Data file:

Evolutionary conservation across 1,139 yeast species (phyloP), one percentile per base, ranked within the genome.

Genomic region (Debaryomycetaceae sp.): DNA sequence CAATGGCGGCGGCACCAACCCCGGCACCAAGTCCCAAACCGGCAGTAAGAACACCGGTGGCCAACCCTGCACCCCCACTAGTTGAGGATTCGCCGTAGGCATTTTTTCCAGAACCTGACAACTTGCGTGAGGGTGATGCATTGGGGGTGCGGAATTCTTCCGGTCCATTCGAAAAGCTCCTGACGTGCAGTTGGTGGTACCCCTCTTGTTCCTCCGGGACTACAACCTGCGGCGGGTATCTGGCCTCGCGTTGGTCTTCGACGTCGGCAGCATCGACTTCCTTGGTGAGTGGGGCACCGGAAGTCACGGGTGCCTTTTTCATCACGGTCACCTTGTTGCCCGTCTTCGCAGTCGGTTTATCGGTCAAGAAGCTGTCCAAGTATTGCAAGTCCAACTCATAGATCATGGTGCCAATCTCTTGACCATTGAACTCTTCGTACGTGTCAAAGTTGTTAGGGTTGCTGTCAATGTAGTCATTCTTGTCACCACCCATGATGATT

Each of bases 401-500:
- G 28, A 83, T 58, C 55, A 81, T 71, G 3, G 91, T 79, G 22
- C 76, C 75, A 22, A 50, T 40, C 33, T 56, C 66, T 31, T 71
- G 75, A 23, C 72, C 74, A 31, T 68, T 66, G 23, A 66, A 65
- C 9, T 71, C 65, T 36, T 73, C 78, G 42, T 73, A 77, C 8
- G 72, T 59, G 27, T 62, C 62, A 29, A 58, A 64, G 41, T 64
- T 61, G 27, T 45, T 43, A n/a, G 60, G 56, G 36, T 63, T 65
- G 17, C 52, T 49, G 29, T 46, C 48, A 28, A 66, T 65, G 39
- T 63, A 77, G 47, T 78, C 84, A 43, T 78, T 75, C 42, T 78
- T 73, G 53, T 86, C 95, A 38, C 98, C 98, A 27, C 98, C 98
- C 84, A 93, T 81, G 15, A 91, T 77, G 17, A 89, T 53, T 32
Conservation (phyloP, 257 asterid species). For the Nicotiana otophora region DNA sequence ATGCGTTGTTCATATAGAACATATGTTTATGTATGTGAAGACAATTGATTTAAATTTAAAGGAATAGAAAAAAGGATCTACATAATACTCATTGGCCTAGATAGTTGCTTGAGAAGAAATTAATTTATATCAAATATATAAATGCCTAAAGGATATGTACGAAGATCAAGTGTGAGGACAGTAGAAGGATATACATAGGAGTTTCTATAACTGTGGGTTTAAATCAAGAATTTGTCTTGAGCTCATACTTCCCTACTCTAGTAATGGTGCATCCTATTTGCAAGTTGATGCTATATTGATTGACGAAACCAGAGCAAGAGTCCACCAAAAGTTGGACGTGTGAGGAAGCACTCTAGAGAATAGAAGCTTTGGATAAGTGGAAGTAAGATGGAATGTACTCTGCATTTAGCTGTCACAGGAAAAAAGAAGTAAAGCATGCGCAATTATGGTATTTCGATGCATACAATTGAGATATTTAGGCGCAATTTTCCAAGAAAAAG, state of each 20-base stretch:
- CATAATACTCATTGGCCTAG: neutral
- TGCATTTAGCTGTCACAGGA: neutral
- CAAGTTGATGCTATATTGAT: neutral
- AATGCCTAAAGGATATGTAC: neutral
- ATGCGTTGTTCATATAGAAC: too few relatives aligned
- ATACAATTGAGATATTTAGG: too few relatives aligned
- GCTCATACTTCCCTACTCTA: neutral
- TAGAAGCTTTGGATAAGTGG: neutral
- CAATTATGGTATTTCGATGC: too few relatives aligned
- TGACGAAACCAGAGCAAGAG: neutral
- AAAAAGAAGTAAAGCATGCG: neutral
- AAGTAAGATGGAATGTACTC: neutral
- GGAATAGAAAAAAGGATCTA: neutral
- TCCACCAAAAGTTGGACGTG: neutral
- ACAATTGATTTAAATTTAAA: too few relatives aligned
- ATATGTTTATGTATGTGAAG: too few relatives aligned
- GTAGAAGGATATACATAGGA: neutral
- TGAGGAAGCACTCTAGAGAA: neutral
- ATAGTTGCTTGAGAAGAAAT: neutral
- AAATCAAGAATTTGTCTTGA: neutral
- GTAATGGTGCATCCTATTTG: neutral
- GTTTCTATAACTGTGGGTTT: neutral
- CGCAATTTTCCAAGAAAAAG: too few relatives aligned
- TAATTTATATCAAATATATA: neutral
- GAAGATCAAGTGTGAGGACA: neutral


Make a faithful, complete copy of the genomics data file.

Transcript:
Evolutionary conservation across 1,139 yeast species (phyloP), one percentile per base, ranked within the genome.

Genomic region (Debaryomycetaceae sp.): DNA sequence CAATGGCGGCGGCACCAACCCCGGCACCAAGTCCCAAACCGGCAGTAAGAACACCGGTGGCCAACCCTGCACCCCCACTAGTTGAGGATTCGCCGTAGGCATTTTTTCCAGAACCTGACAACTTGCGTGAGGGTGATGCATTGGGGGTGCGGAATTCTTCCGGTCCATTCGAAAAGCTCCTGACGTGCAGTTGGTGGTACCCCTCTTGTTCCTCCGGGACTACAACCTGCGGCGGGTATCTGGCCTCGCGTTGGTCTTCGACGTCGGCAGCATCGACTTCCTTGGTGAGTGGGGCACCGGAAGTCACGGGTGCCTTTTTCATCACGGTCACCTTGTTGCCCGTCTTCGCAGTCGGTTTATCGGTCAAGAAGCTGTCCAAGTATTGCAAGTCCAACTCATAGATCATGGTGCCAATCTCTTGACCATTGAACTCTTCGTACGTGTCAAAGTTGTTAGGGTTGCTGTCAATGTAGTCATTCTTGTCACCACCCATGATGATT

Each of bases 401-500:
- G 28, A 83, T 58, C 55, A 81, T 71, G 3, G 91, T 79, G 22
- C 76, C 75, A 22, A 50, T 40, C 33, T 56, C 66, T 31, T 71
- G 75, A 23, C 72, C 74, A 31, T 68, T 66, G 23, A 66, A 65
- C 9, T 71, C 65, T 36, T 73, C 78, G 42, T 73, A 77, C 8
- G 72, T 59, G 27, T 62, C 62, A 29, A 58, A 64, G 41, T 64
- T 61, G 27, T 45, T 43, A n/a, G 60, G 56, G 36, T 63, T 65
- G 17, C 52, T 49, G 29, T 46, C 48, A 28, A 66, T 65, G 39
- T 63, A 77, G 47, T 78, C 84, A 43, T 78, T 75, C 42, T 78
- T 73, G 53, T 86, C 95, A 38, C 98, C 98, A 27, C 98, C 98
- C 84, A 93, T 81, G 15, A 91, T 77, G 17, A 89, T 53, T 32
Conservation (phyloP, 257 asterid species). For the Nicotiana otophora region DNA sequence ATGCGTTGTTCATATAGAACATATGTTTATGTATGTGAAGACAATTGATTTAAATTTAAAGGAATAGAAAAAAGGATCTACATAATACTCATTGGCCTAGATAGTTGCTTGAGAAGAAATTAATTTATATCAAATATATAAATGCCTAAAGGATATGTACGAAGATCAAGTGTGAGGACAGTAGAAGGATATACATAGGAGTTTCTATAACTGTGGGTTTAAATCAAGAATTTGTCTTGAGCTCATACTTCCCTACTCTAGTAATGGTGCATCCTATTTGCAAGTTGATGCTATATTGATTGACGAAACCAGAGCAAGAGTCCACCAAAAGTTGGACGTGTGAGGAAGCACTCTAGAGAATAGAAGCTTTGGATAAGTGGAAGTAAGATGGAATGTACTCTGCATTTAGCTGTCACAGGAAAAAAGAAGTAAAGCATGCGCAATTATGGTATTTCGATGCATACAATTGAGATATTTAGGCGCAATTTTCCAAGAAAAAG, state of each 20-base stretch:
- CATAATACTCATTGGCCTAG: neutral
- TGCATTTAGCTGTCACAGGA: neutral
- CAAGTTGATGCTATATTGAT: neutral
- AATGCCTAAAGGATATGTAC: neutral
- ATGCGTTGTTCATATAGAAC: too few relatives aligned
- ATACAATTGAGATATTTAGG: too few relatives aligned
- GCTCATACTTCCCTACTCTA: neutral
- TAGAAGCTTTGGATAAGTGG: neutral
- CAATTATGGTATTTCGATGC: too few relatives aligned
- TGACGAAACCAGAGCAAGAG: neutral
- AAAAAGAAGTAAAGCATGCG: neutral
- AAGTAAGATGGAATGTACTC: neutral
- GGAATAGAAAAAAGGATCTA: neutral
- TCCACCAAAAGTTGGACGTG: neutral
- ACAATTGATTTAAATTTAAA: too few relatives aligned
- ATATGTTTATGTATGTGAAG: too few relatives aligned
- GTAGAAGGATATACATAGGA: neutral
- TGAGGAAGCACTCTAGAGAA: neutral
- ATAGTTGCTTGAGAAGAAAT: neutral
- AAATCAAGAATTTGTCTTGA: neutral
- GTAATGGTGCATCCTATTTG: neutral
- GTTTCTATAACTGTGGGTTT: neutral
- CGCAATTTTCCAAGAAAAAG: too few relatives aligned
- TAATTTATATCAAATATATA: neutral
- GAAGATCAAGTGTGAGGACA: neutral